Compared to other amplified antennas the Blade’s reception is respectable, but by no means the top performer. For instance, the $45 Antop’s Paperthin Smartpass, which boasts a similar “install anywhere” design as the Blade, pulled in 40 total channels and all available networks in either the window or next to the TV in our testing. The only difference between the two is that the Antop is indoor-only. On the other hand, by installing the Blade by the window, it was able to out-perform the $70 ChannelMaster indoor/outdoor Smartenna’s 30-channel pull in the same location
It’s worth stressing here that, while the Blade does almost as well as the Antop when placed in the window, the Antop’s mid-room numbers are twice as high as the Blade’s. We will stress here that your results may vary due to your distance and directionality from the signal tower, but from our experience the Blade will serve you best as a window or wall-mounted antenna, rather than placed under a TV or hidden on a book shelf.
As for reliability, the Blade is excellent at any installation. Other than some occasional minor stuttering or artifacting (which you’ll get with just about any antenna) the picture came through clearly, and maintained a smooth, consistent signal regardless of placement.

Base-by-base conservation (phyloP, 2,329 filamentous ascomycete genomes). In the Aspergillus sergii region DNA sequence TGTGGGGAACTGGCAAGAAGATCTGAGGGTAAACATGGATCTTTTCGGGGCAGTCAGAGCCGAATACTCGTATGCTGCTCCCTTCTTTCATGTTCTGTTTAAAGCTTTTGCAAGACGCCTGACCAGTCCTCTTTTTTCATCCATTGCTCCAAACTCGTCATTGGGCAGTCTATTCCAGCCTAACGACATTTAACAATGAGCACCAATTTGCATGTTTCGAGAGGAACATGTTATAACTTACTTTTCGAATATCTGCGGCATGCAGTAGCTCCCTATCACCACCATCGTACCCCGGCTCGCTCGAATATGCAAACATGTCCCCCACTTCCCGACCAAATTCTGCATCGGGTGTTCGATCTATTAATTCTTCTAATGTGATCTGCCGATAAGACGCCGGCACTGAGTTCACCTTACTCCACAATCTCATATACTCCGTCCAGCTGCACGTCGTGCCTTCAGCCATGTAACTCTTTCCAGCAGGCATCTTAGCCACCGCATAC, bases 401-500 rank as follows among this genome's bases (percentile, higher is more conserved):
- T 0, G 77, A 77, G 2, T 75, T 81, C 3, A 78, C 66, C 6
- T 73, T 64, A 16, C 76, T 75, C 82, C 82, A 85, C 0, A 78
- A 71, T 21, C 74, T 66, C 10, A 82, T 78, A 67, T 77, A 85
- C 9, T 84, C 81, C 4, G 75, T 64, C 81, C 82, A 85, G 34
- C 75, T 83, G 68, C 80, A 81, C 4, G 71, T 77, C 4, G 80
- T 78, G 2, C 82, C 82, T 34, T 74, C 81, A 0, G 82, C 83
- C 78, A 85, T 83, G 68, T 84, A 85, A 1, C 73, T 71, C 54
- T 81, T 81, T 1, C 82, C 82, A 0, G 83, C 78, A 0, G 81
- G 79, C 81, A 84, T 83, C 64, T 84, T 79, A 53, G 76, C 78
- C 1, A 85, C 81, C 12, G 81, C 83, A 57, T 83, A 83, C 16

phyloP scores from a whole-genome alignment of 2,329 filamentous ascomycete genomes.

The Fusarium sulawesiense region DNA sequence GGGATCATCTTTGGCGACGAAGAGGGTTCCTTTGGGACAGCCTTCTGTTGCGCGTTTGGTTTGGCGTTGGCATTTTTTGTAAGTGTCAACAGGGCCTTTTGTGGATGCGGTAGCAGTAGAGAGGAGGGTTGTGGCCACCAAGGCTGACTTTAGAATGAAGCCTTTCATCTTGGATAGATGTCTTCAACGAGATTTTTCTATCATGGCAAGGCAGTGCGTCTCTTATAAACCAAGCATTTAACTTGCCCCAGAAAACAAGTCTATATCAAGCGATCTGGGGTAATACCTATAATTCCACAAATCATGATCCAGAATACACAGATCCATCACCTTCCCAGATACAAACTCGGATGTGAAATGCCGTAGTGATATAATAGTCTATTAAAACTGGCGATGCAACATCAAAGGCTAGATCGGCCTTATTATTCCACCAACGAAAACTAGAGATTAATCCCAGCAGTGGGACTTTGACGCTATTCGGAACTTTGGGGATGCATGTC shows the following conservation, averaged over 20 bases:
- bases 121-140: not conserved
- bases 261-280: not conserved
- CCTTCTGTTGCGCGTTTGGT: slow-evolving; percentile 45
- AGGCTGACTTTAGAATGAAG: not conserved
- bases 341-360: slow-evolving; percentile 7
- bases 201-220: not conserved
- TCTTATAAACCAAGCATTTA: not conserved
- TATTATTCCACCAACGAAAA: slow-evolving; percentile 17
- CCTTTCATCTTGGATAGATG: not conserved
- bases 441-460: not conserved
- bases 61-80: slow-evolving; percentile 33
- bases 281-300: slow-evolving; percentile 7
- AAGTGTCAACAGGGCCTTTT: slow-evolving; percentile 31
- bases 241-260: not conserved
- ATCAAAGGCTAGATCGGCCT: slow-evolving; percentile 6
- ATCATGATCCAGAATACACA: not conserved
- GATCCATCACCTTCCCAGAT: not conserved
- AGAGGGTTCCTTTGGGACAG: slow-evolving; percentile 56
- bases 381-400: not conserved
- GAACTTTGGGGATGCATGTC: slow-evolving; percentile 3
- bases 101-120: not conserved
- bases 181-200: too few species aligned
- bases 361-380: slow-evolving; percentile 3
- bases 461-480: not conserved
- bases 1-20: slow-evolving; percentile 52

Mohu offers a one-year limited warranty covering workmanship and material defects for all their products. A 30-day return period is also offered for a full refund, but only on products purchased directly from Mohu.Our Take
At $45, the Blade’s design considerations and solid performance make it a solid choice, but we were a bit disappointed that, even with a boosted signal, the antenna relied on setup near a window for best performance indoors. That hamstring’s one of its defining features – the ability to mount it anywhere. Still, it’s a good antenna with excellent durability. That alone helps it stand out in a crowded market.
Is there a better alternative?
The are many antennas out there, and while some might be better tuned to your specific location or setup, the one that comes closest to a true alternative in terms of design is Mohu’s own Curve, which starts at just $30.
As for performance for the money, we’d point to the $45 Antop Paperthin Smartpass mentioned above which pulls in more channels and works in more locations — though the design isn’t as seamless.
How long will it last?
Since the Blade is essentially a short, sturdy sheet of metal, longevity and durability shouldn’t be issues. It’s built to work both as an indoor and outdoor antenna, and we anticipate this device will last you quite a while.
Should you buy it?
There are many antenna models on the market, but the Mohu Blade’s durability, small footprint, and generally solid performance make it a worthy contender on the list of potential choices.